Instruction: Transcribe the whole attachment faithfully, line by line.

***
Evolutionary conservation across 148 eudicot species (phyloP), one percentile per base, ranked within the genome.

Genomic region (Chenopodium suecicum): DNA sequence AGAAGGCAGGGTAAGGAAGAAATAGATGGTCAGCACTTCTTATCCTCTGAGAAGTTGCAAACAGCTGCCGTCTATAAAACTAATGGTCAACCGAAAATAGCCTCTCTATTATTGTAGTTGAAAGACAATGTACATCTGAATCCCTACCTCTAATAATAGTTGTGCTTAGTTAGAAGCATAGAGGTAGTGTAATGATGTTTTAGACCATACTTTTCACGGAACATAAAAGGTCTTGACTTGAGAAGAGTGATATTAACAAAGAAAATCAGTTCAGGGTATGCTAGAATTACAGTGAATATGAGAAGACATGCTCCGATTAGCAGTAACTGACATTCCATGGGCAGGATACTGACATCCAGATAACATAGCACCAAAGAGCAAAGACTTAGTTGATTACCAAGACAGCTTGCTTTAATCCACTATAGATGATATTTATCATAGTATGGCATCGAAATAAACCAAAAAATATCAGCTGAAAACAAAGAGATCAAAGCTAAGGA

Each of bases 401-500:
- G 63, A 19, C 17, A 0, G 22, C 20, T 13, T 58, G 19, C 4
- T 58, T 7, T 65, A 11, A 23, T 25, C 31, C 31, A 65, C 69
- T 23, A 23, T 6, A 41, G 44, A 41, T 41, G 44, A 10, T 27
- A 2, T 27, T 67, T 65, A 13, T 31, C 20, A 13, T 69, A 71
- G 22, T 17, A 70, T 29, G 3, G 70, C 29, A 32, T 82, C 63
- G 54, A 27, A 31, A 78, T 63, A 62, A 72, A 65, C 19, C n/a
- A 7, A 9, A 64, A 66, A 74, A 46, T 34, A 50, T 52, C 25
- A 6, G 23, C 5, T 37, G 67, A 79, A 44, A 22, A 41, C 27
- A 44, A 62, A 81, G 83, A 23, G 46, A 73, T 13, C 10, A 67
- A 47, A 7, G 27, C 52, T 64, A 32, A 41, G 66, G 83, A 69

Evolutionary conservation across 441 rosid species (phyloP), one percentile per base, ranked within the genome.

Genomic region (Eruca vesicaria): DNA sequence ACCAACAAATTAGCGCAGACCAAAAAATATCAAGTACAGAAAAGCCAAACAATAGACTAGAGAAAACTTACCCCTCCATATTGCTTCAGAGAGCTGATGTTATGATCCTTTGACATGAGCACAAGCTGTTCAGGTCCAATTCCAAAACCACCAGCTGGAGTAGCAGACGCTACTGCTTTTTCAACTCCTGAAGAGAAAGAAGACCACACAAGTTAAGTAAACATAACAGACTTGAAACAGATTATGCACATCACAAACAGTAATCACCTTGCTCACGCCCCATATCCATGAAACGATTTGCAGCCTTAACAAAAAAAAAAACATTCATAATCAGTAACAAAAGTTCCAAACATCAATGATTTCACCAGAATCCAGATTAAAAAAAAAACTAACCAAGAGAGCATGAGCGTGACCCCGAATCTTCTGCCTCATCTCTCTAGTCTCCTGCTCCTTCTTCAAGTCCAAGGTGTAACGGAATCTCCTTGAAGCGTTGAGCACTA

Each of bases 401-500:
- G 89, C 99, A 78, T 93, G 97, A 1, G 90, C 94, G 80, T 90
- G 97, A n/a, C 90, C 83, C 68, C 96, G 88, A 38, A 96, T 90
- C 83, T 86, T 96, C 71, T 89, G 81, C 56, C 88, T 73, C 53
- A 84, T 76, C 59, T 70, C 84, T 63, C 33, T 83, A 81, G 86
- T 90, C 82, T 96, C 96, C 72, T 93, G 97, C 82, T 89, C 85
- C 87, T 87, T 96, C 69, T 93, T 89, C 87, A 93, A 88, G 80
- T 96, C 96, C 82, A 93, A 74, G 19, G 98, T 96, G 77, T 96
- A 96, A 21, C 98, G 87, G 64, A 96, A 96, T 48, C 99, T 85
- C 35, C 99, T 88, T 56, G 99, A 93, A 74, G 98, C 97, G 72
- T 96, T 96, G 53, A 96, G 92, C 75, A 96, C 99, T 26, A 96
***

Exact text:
Evolutionary conservation across 148 eudicot species (phyloP), one percentile per base, ranked within the genome.

Genomic region (Chenopodium suecicum): DNA sequence AGAAGGCAGGGTAAGGAAGAAATAGATGGTCAGCACTTCTTATCCTCTGAGAAGTTGCAAACAGCTGCCGTCTATAAAACTAATGGTCAACCGAAAATAGCCTCTCTATTATTGTAGTTGAAAGACAATGTACATCTGAATCCCTACCTCTAATAATAGTTGTGCTTAGTTAGAAGCATAGAGGTAGTGTAATGATGTTTTAGACCATACTTTTCACGGAACATAAAAGGTCTTGACTTGAGAAGAGTGATATTAACAAAGAAAATCAGTTCAGGGTATGCTAGAATTACAGTGAATATGAGAAGACATGCTCCGATTAGCAGTAACTGACATTCCATGGGCAGGATACTGACATCCAGATAACATAGCACCAAAGAGCAAAGACTTAGTTGATTACCAAGACAGCTTGCTTTAATCCACTATAGATGATATTTATCATAGTATGGCATCGAAATAAACCAAAAAATATCAGCTGAAAACAAAGAGATCAAAGCTAAGGA

Each of bases 401-500:
- G 63, A 19, C 17, A 0, G 22, C 20, T 13, T 58, G 19, C 4
- T 58, T 7, T 65, A 11, A 23, T 25, C 31, C 31, A 65, C 69
- T 23, A 23, T 6, A 41, G 44, A 41, T 41, G 44, A 10, T 27
- A 2, T 27, T 67, T 65, A 13, T 31, C 20, A 13, T 69, A 71
- G 22, T 17, A 70, T 29, G 3, G 70, C 29, A 32, T 82, C 63
- G 54, A 27, A 31, A 78, T 63, A 62, A 72, A 65, C 19, C n/a
- A 7, A 9, A 64, A 66, A 74, A 46, T 34, A 50, T 52, C 25
- A 6, G 23, C 5, T 37, G 67, A 79, A 44, A 22, A 41, C 27
- A 44, A 62, A 81, G 83, A 23, G 46, A 73, T 13, C 10, A 67
- A 47, A 7, G 27, C 52, T 64, A 32, A 41, G 66, G 83, A 69

Evolutionary conservation across 441 rosid species (phyloP), one percentile per base, ranked within the genome.

Genomic region (Eruca vesicaria): DNA sequence ACCAACAAATTAGCGCAGACCAAAAAATATCAAGTACAGAAAAGCCAAACAATAGACTAGAGAAAACTTACCCCTCCATATTGCTTCAGAGAGCTGATGTTATGATCCTTTGACATGAGCACAAGCTGTTCAGGTCCAATTCCAAAACCACCAGCTGGAGTAGCAGACGCTACTGCTTTTTCAACTCCTGAAGAGAAAGAAGACCACACAAGTTAAGTAAACATAACAGACTTGAAACAGATTATGCACATCACAAACAGTAATCACCTTGCTCACGCCCCATATCCATGAAACGATTTGCAGCCTTAACAAAAAAAAAAACATTCATAATCAGTAACAAAAGTTCCAAACATCAATGATTTCACCAGAATCCAGATTAAAAAAAAAACTAACCAAGAGAGCATGAGCGTGACCCCGAATCTTCTGCCTCATCTCTCTAGTCTCCTGCTCCTTCTTCAAGTCCAAGGTGTAACGGAATCTCCTTGAAGCGTTGAGCACTA

Each of bases 401-500:
- G 89, C 99, A 78, T 93, G 97, A 1, G 90, C 94, G 80, T 90
- G 97, A n/a, C 90, C 83, C 68, C 96, G 88, A 38, A 96, T 90
- C 83, T 86, T 96, C 71, T 89, G 81, C 56, C 88, T 73, C 53
- A 84, T 76, C 59, T 70, C 84, T 63, C 33, T 83, A 81, G 86
- T 90, C 82, T 96, C 96, C 72, T 93, G 97, C 82, T 89, C 85
- C 87, T 87, T 96, C 69, T 93, T 89, C 87, A 93, A 88, G 80
- T 96, C 96, C 82, A 93, A 74, G 19, G 98, T 96, G 77, T 96
- A 96, A 21, C 98, G 87, G 64, A 96, A 96, T 48, C 99, T 85
- C 35, C 99, T 88, T 56, G 99, A 93, A 74, G 98, C 97, G 72
- T 96, T 96, G 53, A 96, G 92, C 75, A 96, C 99, T 26, A 96